Ellton Chester picked his 4-year-old son Mason from his first day at a new school in Eastpointe. Mason has big dreams.
“What do you want to be when you grow up?” his dad asks him.
“A policeman,” he responds.
Chester says he went on strike with other GM workers, not just for a contract, but for the dreams of his sons.
“Getting up this morning I was like, son, this is the first day of a new life for you and it is also the first day of something great today and I am looking forward to whatever is about to occur,” said Chester.
Chester worked at the GM Warren Transmission operations plant for five years before it shut down in July. Since, he has supported Mason and his new 5-month-old son Cameron with unemployment pay and savings.
“It’s a struggle, but hey, we are going to make it happen,” said Chester.
He and others outside this plant are fearful the jobs that were in this plant will end up in another country if the UAW doesn’t stand its ground.
“Our local is standing up, getting some things done and we are not going to stop this time,” said Chester.
“To not open these plants up and put work back in these plants, that is B.S.,” said Martin Sullivan, a striking GM worker demonstrating outside Warren Transmission Operations.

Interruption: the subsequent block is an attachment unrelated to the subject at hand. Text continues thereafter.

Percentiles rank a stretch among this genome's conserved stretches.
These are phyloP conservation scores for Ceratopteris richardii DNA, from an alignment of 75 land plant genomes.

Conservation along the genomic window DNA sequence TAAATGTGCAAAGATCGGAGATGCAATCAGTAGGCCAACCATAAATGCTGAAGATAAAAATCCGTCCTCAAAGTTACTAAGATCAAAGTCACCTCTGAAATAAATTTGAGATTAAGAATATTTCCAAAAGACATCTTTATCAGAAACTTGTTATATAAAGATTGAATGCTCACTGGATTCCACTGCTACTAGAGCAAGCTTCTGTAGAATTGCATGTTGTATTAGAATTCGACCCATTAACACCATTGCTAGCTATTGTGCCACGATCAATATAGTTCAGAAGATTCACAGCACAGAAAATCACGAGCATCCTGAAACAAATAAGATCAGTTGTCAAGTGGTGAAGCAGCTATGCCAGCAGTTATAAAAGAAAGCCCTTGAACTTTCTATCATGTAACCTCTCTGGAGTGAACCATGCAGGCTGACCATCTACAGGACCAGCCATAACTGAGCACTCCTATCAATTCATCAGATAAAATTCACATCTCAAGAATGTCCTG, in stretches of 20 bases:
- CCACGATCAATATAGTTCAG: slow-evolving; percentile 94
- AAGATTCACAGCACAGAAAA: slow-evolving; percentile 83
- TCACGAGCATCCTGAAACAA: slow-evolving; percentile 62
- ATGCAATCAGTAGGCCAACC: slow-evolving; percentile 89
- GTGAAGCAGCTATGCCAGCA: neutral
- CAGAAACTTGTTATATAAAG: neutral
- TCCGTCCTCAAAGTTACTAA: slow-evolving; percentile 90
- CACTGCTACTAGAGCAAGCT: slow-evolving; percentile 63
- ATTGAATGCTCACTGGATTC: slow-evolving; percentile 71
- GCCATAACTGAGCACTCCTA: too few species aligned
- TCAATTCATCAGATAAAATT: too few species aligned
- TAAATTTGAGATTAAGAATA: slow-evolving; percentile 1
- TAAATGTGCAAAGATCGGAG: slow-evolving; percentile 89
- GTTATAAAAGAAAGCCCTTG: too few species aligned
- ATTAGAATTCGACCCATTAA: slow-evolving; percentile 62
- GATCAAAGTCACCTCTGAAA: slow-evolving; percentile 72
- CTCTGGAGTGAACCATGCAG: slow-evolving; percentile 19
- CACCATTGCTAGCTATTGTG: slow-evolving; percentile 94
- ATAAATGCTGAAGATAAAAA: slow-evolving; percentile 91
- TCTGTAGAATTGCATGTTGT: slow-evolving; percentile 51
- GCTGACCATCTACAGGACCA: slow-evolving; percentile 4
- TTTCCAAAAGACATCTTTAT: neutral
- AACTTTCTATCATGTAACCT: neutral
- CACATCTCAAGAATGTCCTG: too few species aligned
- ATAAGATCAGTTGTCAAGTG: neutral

Sullivan is from New Baltimore, but has been working at Flint Truck and Bus. He would like to see new jobs in Warren, closer to where he lives.
Workers speak freely, but strike captains have a script from the union, saying why they are out here.
“Fair wages. Affordable health care. Our profit sharing. Job security and a path to permanent workers for temporary employees,” said Mike Klembay, a strike captain, as he read his notes from the UAW.
Workers say when businesses make decisions they often just look at dollars and cents. They want GM to remember it is part of their community. It is part of their family's future.
“My son wants to be a police officer, so I want to make sure I can provide for this,” said Chester.